With last week’s victory over Colgate, the Cornell football team improved to 2-1 at home this season — well on its way to its third winning campaign at Schoellkopf Field under head coach Jim Knowles ’87. Since 2004, the Red has posted a 9-4 record in Ithaca, including a 4-1 mark a year ago.
“We love Schoellkopf. We talk about it all the time. We use it as motivation for our players,” Knowles said. “We march up the team from the Statler. We have alumni at pre-game meals with us. The uniqueness of the stadium, the students, and the fans — we totally sell it. We have our players believe that it’s going be a hard task to beat us at Schoellkopf.”
However, the road has not been nearly as welcoming, as the Red will need wins over Brown on Saturday and Columbia in mid-November to secure just a .500 record away from home. Last season, Cornell began its road schedule at 0-3 before earning victories over Dartmouth and Penn at the end of the season.
“We couldn’t [win on the road] at all the first year,” Knowles said. “And last year we grew it to the point we did it at the end of the season. It just reflects the growth of the program. It’s a step we certainly need to take.”
[img_assist|nid=19010|title=Take it away|desc=Sophomore defensive lineman Graham Rihn (96) runs with the ball during the Red’s 38-14 defeat of Colgate at Schoellkopf, in last Saturday’s Homecoming game.|link=popup|align=left|width=100|height=81]
Over the past two plus seasons, Cornell has a 3-9 record away from Schoellkopf, with all three wins coming against Ivy League foes. With a 0-2 conference mark entering this weekend, the Red is in desperate need of a victory over Brown on Saturday to climb back into the race for the league championship.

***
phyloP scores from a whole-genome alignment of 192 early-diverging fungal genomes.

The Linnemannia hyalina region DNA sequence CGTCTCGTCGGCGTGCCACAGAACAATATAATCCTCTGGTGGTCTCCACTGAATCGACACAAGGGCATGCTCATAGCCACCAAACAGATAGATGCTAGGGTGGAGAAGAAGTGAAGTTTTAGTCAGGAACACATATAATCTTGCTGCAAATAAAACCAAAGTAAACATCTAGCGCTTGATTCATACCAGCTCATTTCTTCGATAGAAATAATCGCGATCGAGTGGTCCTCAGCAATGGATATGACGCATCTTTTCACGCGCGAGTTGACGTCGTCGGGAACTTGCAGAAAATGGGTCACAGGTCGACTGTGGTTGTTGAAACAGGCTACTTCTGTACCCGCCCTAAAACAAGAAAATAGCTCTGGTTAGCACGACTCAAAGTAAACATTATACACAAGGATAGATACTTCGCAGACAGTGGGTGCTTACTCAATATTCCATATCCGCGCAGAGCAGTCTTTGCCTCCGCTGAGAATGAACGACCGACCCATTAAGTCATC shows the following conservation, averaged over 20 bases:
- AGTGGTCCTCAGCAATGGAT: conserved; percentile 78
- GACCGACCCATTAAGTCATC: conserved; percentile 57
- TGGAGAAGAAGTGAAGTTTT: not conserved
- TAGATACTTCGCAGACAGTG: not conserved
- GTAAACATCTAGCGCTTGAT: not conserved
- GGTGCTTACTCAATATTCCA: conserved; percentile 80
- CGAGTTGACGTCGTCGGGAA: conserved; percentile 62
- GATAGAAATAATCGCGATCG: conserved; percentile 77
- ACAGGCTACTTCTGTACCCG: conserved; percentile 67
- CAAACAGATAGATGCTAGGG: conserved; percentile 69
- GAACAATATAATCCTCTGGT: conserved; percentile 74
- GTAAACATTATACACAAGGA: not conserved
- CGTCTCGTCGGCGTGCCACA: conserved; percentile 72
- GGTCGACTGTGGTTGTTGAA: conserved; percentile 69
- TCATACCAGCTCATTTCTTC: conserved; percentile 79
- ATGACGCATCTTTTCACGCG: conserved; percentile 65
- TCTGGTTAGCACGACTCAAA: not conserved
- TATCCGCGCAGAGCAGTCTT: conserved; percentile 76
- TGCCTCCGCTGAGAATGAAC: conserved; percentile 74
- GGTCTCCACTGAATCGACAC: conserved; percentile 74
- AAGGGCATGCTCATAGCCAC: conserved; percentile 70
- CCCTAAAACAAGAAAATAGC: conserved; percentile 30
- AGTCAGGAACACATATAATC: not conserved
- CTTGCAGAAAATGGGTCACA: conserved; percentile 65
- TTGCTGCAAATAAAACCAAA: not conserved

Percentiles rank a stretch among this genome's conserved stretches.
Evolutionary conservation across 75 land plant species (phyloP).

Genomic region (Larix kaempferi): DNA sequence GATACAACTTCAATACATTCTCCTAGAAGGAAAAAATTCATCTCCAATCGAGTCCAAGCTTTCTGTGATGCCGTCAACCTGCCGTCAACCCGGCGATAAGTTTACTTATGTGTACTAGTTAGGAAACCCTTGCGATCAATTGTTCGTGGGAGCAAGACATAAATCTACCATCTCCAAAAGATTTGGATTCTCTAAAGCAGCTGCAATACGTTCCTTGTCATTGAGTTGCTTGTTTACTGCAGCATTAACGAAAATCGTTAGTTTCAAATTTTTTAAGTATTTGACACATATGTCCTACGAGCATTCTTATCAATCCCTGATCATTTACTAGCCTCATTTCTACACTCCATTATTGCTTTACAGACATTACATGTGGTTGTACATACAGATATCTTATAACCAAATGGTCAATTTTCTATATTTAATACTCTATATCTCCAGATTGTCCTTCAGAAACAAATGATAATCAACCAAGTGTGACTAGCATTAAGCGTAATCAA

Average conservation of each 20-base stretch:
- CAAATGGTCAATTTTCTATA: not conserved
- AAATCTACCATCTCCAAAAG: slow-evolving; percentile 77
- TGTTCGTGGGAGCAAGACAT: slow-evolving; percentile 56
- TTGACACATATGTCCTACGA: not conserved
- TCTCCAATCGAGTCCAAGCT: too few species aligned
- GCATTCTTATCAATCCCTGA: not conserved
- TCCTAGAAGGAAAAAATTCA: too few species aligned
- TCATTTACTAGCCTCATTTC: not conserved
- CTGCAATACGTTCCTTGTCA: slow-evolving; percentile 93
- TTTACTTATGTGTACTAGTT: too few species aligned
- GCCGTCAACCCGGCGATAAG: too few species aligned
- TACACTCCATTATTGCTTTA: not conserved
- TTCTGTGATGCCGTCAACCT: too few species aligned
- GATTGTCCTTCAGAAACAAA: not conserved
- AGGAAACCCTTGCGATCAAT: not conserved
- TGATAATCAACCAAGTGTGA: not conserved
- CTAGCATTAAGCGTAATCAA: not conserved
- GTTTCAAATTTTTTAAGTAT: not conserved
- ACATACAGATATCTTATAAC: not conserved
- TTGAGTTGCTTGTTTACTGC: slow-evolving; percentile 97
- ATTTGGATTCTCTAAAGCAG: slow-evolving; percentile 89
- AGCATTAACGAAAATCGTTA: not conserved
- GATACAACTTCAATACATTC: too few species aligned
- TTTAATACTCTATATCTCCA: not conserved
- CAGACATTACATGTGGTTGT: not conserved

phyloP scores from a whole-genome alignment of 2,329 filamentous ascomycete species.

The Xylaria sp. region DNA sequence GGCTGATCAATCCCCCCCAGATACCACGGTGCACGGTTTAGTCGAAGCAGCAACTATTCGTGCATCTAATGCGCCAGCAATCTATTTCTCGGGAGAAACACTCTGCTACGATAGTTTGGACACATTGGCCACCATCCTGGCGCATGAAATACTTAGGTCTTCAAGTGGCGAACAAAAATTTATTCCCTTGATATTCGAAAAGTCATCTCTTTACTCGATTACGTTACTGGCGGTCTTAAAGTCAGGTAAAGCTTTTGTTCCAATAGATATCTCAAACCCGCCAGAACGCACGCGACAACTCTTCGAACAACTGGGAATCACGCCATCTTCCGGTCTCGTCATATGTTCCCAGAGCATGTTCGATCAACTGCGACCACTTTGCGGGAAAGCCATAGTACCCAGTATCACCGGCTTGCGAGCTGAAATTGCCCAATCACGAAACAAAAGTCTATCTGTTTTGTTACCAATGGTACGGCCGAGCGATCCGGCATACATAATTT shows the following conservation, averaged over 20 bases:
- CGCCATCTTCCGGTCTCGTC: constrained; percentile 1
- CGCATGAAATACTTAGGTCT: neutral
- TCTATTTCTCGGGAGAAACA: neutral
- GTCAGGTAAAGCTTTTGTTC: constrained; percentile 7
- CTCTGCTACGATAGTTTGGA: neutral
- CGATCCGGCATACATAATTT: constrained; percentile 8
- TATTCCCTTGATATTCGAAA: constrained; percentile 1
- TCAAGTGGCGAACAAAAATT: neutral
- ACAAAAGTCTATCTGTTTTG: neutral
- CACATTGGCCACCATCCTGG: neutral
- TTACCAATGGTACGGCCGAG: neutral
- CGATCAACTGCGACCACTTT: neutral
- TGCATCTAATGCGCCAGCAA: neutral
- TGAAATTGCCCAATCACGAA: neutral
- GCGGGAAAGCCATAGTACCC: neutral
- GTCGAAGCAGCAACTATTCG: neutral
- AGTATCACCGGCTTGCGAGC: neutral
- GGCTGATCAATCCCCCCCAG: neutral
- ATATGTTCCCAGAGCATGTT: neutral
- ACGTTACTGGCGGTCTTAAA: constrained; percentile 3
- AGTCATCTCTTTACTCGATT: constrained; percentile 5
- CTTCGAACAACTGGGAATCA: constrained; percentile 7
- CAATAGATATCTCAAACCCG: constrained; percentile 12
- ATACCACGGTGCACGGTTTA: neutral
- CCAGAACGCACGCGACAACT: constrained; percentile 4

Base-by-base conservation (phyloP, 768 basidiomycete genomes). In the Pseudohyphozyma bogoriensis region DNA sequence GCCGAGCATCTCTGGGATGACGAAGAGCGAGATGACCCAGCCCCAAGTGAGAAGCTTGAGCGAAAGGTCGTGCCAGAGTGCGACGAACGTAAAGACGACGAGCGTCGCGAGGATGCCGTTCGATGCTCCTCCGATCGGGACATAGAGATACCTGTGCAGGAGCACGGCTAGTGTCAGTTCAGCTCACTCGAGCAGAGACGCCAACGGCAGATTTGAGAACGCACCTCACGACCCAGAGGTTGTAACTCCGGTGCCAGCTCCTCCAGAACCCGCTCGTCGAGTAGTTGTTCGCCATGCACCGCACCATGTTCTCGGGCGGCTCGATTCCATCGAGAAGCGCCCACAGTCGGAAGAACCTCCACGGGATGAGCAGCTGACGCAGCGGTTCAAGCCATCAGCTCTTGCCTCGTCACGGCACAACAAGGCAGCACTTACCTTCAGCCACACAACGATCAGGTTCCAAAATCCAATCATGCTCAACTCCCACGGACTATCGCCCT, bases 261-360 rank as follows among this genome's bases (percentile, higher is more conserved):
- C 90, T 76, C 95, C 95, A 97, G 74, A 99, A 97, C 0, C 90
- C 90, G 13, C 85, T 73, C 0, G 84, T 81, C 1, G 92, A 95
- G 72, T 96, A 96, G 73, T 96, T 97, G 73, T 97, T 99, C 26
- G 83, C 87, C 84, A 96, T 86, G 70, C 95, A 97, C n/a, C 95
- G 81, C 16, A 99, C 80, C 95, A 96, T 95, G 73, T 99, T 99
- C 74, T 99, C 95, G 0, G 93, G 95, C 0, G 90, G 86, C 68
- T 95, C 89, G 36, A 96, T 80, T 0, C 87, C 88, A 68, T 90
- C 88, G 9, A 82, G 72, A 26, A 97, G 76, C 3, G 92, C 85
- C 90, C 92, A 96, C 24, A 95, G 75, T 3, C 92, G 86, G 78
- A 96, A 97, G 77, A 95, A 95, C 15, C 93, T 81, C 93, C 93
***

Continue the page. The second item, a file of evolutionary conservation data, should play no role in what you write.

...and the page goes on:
However, it will have to do so under adverse conditions. The game will not only be held in Providence, R.I., but Cornell has never beaten the Bears under Knowles, the only remaining Ivy League team he has yet to master. In addition, the Red should expect an above-average crowd at Bear Stadium, making it even more difficult to conquer their road woes.
“Brown’s a team that won the championship last year. They’re struggling to find an identity this year,” Knowles said. “It’s their Homecoming and we’re going to get their best. They have their backs against the wall, so we have to prepare for their best.”
However, one question remains: why the Red has had such difficulty winning on the road. Knowles has his own explanation.
“It’s maturity. It’s the same battles we fought early with the Red Zone; the same issues that we faced defensively giving up things we shouldn’t; the same issues that we faced on special teams. Winning on the road is a maturity thing,” Knowles said.
It also doesn’t help when the squad routinely falls behind early and is forced to play catch-up throughout the game. In its road losses against Bucknell and Harvard this season, Cornell has been outscored by a combined 40-13 in the first half.
“You want to get off to a good start on the road,” Knowles said. “At Bucknell we fumbled the opening kickoff. At Harvard, we gave up the opening kickoff for a touchdown. You want to get off to a good start. It gives your team a little confidence.”
In its two victories in 2006 against Albany and Colgate, the Red has won the first quarter by 24-0 margin, including a combined 40-15 advantage at halftime.
“We play better when we get off to a quick start,” Knowles said. “We can take more chances on defense because you know you have a little cushion. And you can get the ball into Luke’s hands because you’re not pressing on offense. We play better that way and I hope our players learn from it and repeat it.”
The Red will have another opportunity on Saturday to correct is past mistakes. “It’s like my golf game. I’m not very good,” Knowles said. “I can play great at Cornell, but I go anywhere else and I stink. I’ll never be a good golfer, but our program is getting better.”